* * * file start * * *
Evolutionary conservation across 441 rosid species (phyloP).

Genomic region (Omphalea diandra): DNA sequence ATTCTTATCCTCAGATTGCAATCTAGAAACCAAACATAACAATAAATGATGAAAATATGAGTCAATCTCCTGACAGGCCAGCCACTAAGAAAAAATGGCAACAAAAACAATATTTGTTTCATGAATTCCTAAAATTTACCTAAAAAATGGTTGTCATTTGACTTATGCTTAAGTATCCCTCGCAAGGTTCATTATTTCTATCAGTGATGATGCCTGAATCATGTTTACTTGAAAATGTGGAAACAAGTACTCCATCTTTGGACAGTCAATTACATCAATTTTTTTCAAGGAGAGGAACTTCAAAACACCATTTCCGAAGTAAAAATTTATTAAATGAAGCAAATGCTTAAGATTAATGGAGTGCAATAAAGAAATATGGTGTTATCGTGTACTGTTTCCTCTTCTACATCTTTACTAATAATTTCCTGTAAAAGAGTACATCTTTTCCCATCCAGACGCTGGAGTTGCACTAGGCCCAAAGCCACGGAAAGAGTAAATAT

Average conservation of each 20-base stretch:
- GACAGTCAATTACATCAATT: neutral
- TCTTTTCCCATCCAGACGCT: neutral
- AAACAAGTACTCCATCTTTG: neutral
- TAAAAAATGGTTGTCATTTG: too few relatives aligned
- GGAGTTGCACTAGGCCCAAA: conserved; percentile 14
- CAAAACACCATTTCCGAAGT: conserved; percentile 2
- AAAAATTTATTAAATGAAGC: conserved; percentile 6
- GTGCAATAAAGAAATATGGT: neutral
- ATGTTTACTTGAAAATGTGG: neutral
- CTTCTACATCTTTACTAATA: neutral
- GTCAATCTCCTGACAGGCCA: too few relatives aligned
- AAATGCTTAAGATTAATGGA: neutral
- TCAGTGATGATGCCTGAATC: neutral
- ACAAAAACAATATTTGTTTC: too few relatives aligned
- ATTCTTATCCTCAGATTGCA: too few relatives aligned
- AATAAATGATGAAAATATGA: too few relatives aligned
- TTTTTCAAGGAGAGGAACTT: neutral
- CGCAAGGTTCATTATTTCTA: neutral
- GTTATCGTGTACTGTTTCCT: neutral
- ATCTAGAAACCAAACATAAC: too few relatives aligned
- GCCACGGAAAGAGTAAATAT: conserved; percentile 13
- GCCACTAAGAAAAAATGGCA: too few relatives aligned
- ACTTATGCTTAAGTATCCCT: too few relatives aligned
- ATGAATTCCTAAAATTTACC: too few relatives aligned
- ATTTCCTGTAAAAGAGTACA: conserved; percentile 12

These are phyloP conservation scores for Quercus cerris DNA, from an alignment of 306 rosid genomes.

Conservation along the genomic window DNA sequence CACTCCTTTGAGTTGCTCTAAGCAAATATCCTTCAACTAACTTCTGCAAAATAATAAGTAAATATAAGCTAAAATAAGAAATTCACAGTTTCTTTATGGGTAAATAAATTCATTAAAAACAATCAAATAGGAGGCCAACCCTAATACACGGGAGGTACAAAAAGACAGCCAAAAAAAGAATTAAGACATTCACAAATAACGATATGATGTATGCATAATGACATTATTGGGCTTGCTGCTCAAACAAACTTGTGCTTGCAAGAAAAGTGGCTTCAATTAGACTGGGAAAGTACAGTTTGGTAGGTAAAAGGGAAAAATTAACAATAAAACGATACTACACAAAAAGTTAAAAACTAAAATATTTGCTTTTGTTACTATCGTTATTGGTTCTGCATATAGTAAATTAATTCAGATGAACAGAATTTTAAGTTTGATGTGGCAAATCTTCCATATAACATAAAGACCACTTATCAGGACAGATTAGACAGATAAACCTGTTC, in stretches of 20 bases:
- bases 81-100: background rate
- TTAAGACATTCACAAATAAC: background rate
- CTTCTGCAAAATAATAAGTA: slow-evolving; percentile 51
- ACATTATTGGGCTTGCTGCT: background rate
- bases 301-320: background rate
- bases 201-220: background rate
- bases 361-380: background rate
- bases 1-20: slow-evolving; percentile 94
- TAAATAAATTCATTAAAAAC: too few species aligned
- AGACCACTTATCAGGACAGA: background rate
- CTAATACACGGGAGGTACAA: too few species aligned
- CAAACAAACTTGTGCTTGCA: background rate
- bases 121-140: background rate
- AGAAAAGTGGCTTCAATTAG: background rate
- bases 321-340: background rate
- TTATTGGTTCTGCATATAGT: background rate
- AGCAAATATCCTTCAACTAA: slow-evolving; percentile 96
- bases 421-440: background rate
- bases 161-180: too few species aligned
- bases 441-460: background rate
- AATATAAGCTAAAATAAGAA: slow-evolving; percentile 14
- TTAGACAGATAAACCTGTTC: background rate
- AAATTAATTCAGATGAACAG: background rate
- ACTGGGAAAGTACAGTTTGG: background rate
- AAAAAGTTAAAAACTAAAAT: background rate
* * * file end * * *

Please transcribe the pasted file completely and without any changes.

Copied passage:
Evolutionary conservation across 441 rosid species (phyloP).

Genomic region (Omphalea diandra): DNA sequence ATTCTTATCCTCAGATTGCAATCTAGAAACCAAACATAACAATAAATGATGAAAATATGAGTCAATCTCCTGACAGGCCAGCCACTAAGAAAAAATGGCAACAAAAACAATATTTGTTTCATGAATTCCTAAAATTTACCTAAAAAATGGTTGTCATTTGACTTATGCTTAAGTATCCCTCGCAAGGTTCATTATTTCTATCAGTGATGATGCCTGAATCATGTTTACTTGAAAATGTGGAAACAAGTACTCCATCTTTGGACAGTCAATTACATCAATTTTTTTCAAGGAGAGGAACTTCAAAACACCATTTCCGAAGTAAAAATTTATTAAATGAAGCAAATGCTTAAGATTAATGGAGTGCAATAAAGAAATATGGTGTTATCGTGTACTGTTTCCTCTTCTACATCTTTACTAATAATTTCCTGTAAAAGAGTACATCTTTTCCCATCCAGACGCTGGAGTTGCACTAGGCCCAAAGCCACGGAAAGAGTAAATAT

Average conservation of each 20-base stretch:
- GACAGTCAATTACATCAATT: neutral
- TCTTTTCCCATCCAGACGCT: neutral
- AAACAAGTACTCCATCTTTG: neutral
- TAAAAAATGGTTGTCATTTG: too few relatives aligned
- GGAGTTGCACTAGGCCCAAA: conserved; percentile 14
- CAAAACACCATTTCCGAAGT: conserved; percentile 2
- AAAAATTTATTAAATGAAGC: conserved; percentile 6
- GTGCAATAAAGAAATATGGT: neutral
- ATGTTTACTTGAAAATGTGG: neutral
- CTTCTACATCTTTACTAATA: neutral
- GTCAATCTCCTGACAGGCCA: too few relatives aligned
- AAATGCTTAAGATTAATGGA: neutral
- TCAGTGATGATGCCTGAATC: neutral
- ACAAAAACAATATTTGTTTC: too few relatives aligned
- ATTCTTATCCTCAGATTGCA: too few relatives aligned
- AATAAATGATGAAAATATGA: too few relatives aligned
- TTTTTCAAGGAGAGGAACTT: neutral
- CGCAAGGTTCATTATTTCTA: neutral
- GTTATCGTGTACTGTTTCCT: neutral
- ATCTAGAAACCAAACATAAC: too few relatives aligned
- GCCACGGAAAGAGTAAATAT: conserved; percentile 13
- GCCACTAAGAAAAAATGGCA: too few relatives aligned
- ACTTATGCTTAAGTATCCCT: too few relatives aligned
- ATGAATTCCTAAAATTTACC: too few relatives aligned
- ATTTCCTGTAAAAGAGTACA: conserved; percentile 12

These are phyloP conservation scores for Quercus cerris DNA, from an alignment of 306 rosid genomes.

Conservation along the genomic window DNA sequence CACTCCTTTGAGTTGCTCTAAGCAAATATCCTTCAACTAACTTCTGCAAAATAATAAGTAAATATAAGCTAAAATAAGAAATTCACAGTTTCTTTATGGGTAAATAAATTCATTAAAAACAATCAAATAGGAGGCCAACCCTAATACACGGGAGGTACAAAAAGACAGCCAAAAAAAGAATTAAGACATTCACAAATAACGATATGATGTATGCATAATGACATTATTGGGCTTGCTGCTCAAACAAACTTGTGCTTGCAAGAAAAGTGGCTTCAATTAGACTGGGAAAGTACAGTTTGGTAGGTAAAAGGGAAAAATTAACAATAAAACGATACTACACAAAAAGTTAAAAACTAAAATATTTGCTTTTGTTACTATCGTTATTGGTTCTGCATATAGTAAATTAATTCAGATGAACAGAATTTTAAGTTTGATGTGGCAAATCTTCCATATAACATAAAGACCACTTATCAGGACAGATTAGACAGATAAACCTGTTC, in stretches of 20 bases:
- bases 81-100: background rate
- TTAAGACATTCACAAATAAC: background rate
- CTTCTGCAAAATAATAAGTA: slow-evolving; percentile 51
- ACATTATTGGGCTTGCTGCT: background rate
- bases 301-320: background rate
- bases 201-220: background rate
- bases 361-380: background rate
- bases 1-20: slow-evolving; percentile 94
- TAAATAAATTCATTAAAAAC: too few species aligned
- AGACCACTTATCAGGACAGA: background rate
- CTAATACACGGGAGGTACAA: too few species aligned
- CAAACAAACTTGTGCTTGCA: background rate
- bases 121-140: background rate
- AGAAAAGTGGCTTCAATTAG: background rate
- bases 321-340: background rate
- TTATTGGTTCTGCATATAGT: background rate
- AGCAAATATCCTTCAACTAA: slow-evolving; percentile 96
- bases 421-440: background rate
- bases 161-180: too few species aligned
- bases 441-460: background rate
- AATATAAGCTAAAATAAGAA: slow-evolving; percentile 14
- TTAGACAGATAAACCTGTTC: background rate
- AAATTAATTCAGATGAACAG: background rate
- ACTGGGAAAGTACAGTTTGG: background rate
- AAAAAGTTAAAAACTAAAAT: background rate